To work or not to work when serious illness strikes
If feasible, work can provide a distraction from necessary treatment and allow a form of ‘normal’ life to continue
Former Fianna Fáil TD and government minister Tony Killeen. Photograph: Cyril Byrne
Bank of Ireland chief executive, Richie Boucher. Photograph: Dara Mac Donaill
JP Morgan Chase chief executive James Dimon. Photographs: Json Allen/Bloomberg
Being told you have a life-affecting disease or illness can obviously come as a shock. But as people come to terms with their diagnosis, many are also forced to consider whether or not to keep working.
Financial concerns mean some of us might struggle if forced to step back from our roles, even temporarily. But often those who are more financially secure are also reluctant to give up working.
When James Dimon, chief executive of the US’s biggest bank JP Morgan, recently announced he had been diagnosed with throat cancer but intended to keep working while undergoing treatment, investors were largely supportive of the move.
In choosing to stay on in his role, Dimon was following other high-powered individuals such as billionaire investor Warren Buffett, who also vowed to keep going after he was diagnosed with prostate cancer in 2012.
Closer to home, Bank of Ireland’s chief executive Richie Boucher has chosen instead to take leave of absence in the month of August to undergo a medical procedure to remove a cancerous polyp.
The choice of whether to take time off depends not only on our financial circumstances but also on the type of job we have and the role it serves in our lives.
“For some, major illness can be life-threatening. For others, it is a treatable chronic illness that they learn to manage,” said Dee McKiernan, a counselling psychologist with experience of working as a psychologist in a hospital setting with cancer patients.
“Work can be a support, a place that provides structure to the day and gives people a sense of identity and normality when the rest of their life is consumed with illness and treatment regimes. It can provide a distraction from the treatment and allow life to function in some kind of a ‘normal’ fashion.”
When former government minister Tony Killeen (62) was first diagnosed with bowel cancer in 2008, he decided to keep working for a few years before eventually bowing out of politics. Mr Killeen said that, in hindsight, he’s not sure continuing to work was the right decision although he’s not sure if he could have made any other one at that time.
“I used to talk with Brian Lenihan about whether we were doing a disservice to cancer sufferers by continuing to work while we were undergoing treatment because the public didn’t see the times when we were ill and finding it hard going. I wondered whether there were unsympathetic employers who sought to get employees back to work ahead of time by using us as an example of people who were working despite being sick,” he said.
At the time of his diagnosis, the former Fianna Fail TD for Clare was serving as minister of State at the Department of Agriculture, Fisheries and Food, where he was involved in drawn-out EU negotiations over quotas for fishermen.
“I did consider taking a step back on the advice of doctors at the time of my diagnosis, but I knew that dropping someone else into the role at that particular juncture would have been difficult so I sort of muddled along for a while and managed to work fairly well once I discovered the days when the effects of the treatment would be worse,” he said.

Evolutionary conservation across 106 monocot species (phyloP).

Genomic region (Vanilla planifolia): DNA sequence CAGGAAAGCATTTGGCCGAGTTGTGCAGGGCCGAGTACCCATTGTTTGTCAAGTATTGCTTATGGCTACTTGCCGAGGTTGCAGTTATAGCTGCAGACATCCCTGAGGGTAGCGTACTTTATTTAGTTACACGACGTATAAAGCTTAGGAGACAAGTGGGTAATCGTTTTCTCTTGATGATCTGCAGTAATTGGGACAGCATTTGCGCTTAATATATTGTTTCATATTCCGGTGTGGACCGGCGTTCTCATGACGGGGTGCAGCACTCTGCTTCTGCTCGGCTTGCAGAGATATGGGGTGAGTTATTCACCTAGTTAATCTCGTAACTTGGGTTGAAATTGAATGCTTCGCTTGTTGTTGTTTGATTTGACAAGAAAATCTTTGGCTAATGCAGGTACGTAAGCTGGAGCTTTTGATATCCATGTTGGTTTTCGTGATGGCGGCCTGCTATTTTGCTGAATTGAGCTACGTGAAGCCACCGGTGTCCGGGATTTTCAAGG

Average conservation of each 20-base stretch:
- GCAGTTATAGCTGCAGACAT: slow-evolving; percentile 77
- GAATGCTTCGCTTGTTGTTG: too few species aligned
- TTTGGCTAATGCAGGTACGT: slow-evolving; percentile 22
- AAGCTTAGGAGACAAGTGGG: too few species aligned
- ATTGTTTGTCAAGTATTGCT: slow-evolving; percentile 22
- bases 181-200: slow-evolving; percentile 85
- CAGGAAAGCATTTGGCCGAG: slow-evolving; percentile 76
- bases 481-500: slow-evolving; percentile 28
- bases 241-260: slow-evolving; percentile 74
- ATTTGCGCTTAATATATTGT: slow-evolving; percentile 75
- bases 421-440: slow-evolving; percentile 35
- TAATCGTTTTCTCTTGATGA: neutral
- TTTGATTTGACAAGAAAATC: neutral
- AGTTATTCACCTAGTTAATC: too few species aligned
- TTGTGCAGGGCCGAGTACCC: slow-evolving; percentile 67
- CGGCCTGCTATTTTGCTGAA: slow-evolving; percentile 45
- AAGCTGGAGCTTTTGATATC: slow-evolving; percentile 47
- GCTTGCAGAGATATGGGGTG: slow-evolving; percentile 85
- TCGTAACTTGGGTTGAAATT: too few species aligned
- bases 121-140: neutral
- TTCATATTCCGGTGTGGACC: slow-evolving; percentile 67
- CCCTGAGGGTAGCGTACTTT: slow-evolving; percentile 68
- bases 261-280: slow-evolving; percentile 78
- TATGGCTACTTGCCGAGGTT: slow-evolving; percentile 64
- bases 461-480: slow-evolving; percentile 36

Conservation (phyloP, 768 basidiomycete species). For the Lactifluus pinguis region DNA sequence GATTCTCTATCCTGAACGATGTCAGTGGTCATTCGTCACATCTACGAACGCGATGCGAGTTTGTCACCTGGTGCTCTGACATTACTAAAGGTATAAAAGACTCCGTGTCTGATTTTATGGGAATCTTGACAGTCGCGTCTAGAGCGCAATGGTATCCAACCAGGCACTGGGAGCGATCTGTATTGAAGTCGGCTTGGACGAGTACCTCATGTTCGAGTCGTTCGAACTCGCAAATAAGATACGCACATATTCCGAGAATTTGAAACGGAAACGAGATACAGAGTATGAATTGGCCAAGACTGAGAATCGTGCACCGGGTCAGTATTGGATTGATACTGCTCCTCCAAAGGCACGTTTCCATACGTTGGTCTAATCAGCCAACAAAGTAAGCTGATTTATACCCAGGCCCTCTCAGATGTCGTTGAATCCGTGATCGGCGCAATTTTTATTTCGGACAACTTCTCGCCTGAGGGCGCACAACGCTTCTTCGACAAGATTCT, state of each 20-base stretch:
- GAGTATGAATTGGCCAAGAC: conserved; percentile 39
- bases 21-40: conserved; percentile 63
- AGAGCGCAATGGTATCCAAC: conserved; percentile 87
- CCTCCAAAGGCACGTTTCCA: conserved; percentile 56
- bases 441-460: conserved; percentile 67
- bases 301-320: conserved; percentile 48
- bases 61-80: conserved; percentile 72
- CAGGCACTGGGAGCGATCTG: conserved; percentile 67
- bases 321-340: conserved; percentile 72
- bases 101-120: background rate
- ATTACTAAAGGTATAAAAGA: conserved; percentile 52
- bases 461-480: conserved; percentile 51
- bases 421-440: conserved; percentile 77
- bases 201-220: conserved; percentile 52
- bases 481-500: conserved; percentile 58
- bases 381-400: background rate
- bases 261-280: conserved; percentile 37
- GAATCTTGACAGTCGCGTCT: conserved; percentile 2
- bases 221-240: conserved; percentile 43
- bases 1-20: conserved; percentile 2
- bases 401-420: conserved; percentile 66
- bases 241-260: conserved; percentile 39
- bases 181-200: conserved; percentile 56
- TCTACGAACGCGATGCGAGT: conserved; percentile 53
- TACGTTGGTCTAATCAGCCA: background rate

“I also don’t know if psychologically I could have given up work at that point. If I’d have given up ministerial duties I’d have probably thrown myself into constituency work instead and might not have been better off. As it was, I continued as a minister and only reluctantly gave it up just before the general election in 2011 when those that were close to me managed to talk sense into me and my doctors warned against me staying in the job.”
Since retiring, Mr Killeen has worked as a volunteer on the Irish Cancer Society’s Survivors Supporting Survivors programme, which provides emotional and practical support to newly diagnosed patients.
He said being in the public eye meant that when he received his diagnosis he didn’t feel he could talk to others who had been in his situation, something he thinks would have helped.
“My advice to anyone told they have a life-affecting illness would be to take the amount of time off work that you’re advised to do if you can afford to,” he said.
When Paul Lannon (43) was diagnosed with Motor Neurone Disease in May 2011 and told he had a year to live, he too vowed to keep working.
Lannon, who was employed as vice president of operations at JP Morgan, told his managers he wanted to stay in the role, despite it involving lots of overseas travel.
“I think what I said was that I wanted to go on until the time that I affected the job or it affected me,” he said.
Mr Lannon, from Knocktopher, Co Kilkenny, but now living in Drogheda, did eventually have to give up the job last June. But he’s glad he was able to keep working after the diagnosis.
“Being able to work made a huge difference as it meant I wasn’t focused on my condition all the time. It served as a great distraction,” he said.
Mr Lannon, who now volunteers with the Irish Motor Neurone Disease Association, is enjoying life since retiring but he’s keen to advice others not to make hasty decisions about giving up work.
“I would say that anyone receiving a big diagnosis should be careful about making drastic changes unless they need to. It is three years since I was diagnosed and if I’d have jacked in the job back then I’d have been in a really bad place with no finances to support me now.
“I think people should take every day as it comes and try and keep some normality till you can digest the news. The most important thing though is to keep positive because that’s what will make you able to deal with whatever comes next,” he said.